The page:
This morning, the governor signed the state budget, breaking the longest stalemate in California’s history. The education budget is essentially flat compared to last year’s, and schools will receive more money than the governor originally proposed.
But it will mean a loss of purchasing power, an analyst from the non-partisan Legislative Analyst’s Office explained last week. And, according to an article written to school CFOs by the policy director for the California Association of School Business Officials, it’s probably about to get worse:
Governor spares K-12 in budget vetoes
By Dennis Meyers, CASBO Assistant Executive Director, Advocacy and Policy
Governor Schwarzenegger signed the budget and its related bills this morning, blue-penciling $510 million in general fund expenditures. K-12 education was spared any deep cuts. The governor’s signature now puts into place everything that is needed to start getting money out the door to cash-strapped school districts, county offices of education, charter schools and community colleges. Of the $510 million in vetoes, here is the impact on education:
- $6 million from the $120,209,000 allocation to the non-Title I Immediate Intervention Underperforming Schools Program (II/USP). The governor felt that since the program ended in 2004-05, funding should not continue.
- $1.8 million in federal money that was being targeted to assist LEAs that are not meeting their Title I and III growth targets for English language learners. The governor said he didn’t see any information on what the program was going to achieve.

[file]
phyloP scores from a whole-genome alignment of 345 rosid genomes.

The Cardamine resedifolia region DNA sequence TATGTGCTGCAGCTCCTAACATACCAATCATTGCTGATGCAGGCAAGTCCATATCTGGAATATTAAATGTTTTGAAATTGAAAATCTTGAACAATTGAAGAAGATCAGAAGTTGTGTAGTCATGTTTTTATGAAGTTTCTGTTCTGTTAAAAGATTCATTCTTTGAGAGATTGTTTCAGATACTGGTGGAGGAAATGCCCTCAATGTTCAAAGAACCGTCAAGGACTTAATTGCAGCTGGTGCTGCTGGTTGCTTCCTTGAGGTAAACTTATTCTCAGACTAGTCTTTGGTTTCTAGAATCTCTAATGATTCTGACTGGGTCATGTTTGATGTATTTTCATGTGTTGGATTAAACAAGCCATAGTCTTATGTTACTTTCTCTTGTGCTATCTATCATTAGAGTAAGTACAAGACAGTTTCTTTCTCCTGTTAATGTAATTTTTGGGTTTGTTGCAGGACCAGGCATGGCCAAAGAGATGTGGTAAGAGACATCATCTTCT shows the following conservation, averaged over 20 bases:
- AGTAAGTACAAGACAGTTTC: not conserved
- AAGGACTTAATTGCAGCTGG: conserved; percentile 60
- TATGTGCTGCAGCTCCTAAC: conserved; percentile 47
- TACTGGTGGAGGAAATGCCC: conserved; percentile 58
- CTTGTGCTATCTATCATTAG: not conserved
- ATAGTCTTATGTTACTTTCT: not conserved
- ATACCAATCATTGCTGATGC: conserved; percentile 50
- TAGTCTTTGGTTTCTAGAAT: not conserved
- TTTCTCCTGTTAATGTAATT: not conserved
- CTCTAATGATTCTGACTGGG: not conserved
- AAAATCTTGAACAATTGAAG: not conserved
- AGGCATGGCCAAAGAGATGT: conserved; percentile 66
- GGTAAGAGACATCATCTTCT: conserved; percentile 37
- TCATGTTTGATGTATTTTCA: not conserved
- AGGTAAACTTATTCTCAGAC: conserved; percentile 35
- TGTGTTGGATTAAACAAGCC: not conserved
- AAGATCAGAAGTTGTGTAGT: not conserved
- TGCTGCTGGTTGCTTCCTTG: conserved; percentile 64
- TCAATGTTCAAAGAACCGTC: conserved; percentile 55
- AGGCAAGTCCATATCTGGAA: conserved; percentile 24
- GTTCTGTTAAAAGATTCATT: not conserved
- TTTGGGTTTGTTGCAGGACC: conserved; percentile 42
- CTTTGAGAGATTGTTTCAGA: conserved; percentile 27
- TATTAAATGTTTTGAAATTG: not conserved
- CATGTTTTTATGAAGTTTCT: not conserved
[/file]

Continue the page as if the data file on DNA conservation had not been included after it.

- $862,000 from the $11,742,000 allocation for child nutrition programs to help balance the budget.
- $16,400,000 from the $163,051,000 allocation for Stage 2 child care because of lower caseload expectations.
What is left is level funding year-to-year for categorical programs and a .68 percent COLA for school district revenue limits (1.02 percent for county offices). Categorical funding remained as funded in the conference committee budget which included $277 million for deferred maintenance, among other things.
You can breathe easy for the next few months, but school budget managers must remain vigilant with their cash flow. Schools have been receiving revenue limit money with a full 5.66 percent COLA since July. The next revenue limit payment from the state will correct the “overpayment” all at once. Concerning categorical funding, LEAs will be receiving their September apportionment along with their October apportionment at the end of October. But the worst is yet to come. Remember that about half of your January principle apportionment is going to be deferred until April. Additionally, revenues for this fiscal year are already starting to slip. That means that Proposition 98 may be over-appropriated come January which leaves schools open to midyear reductions. Add to that an even worse 2009-10 fiscal year and it becomes obvious that cash flow is critical.
I hate to be the bearer of bad news, but schools really need to hunker down over the next 24 months, limit your long-term commitments, and protect your cash.
More on that later.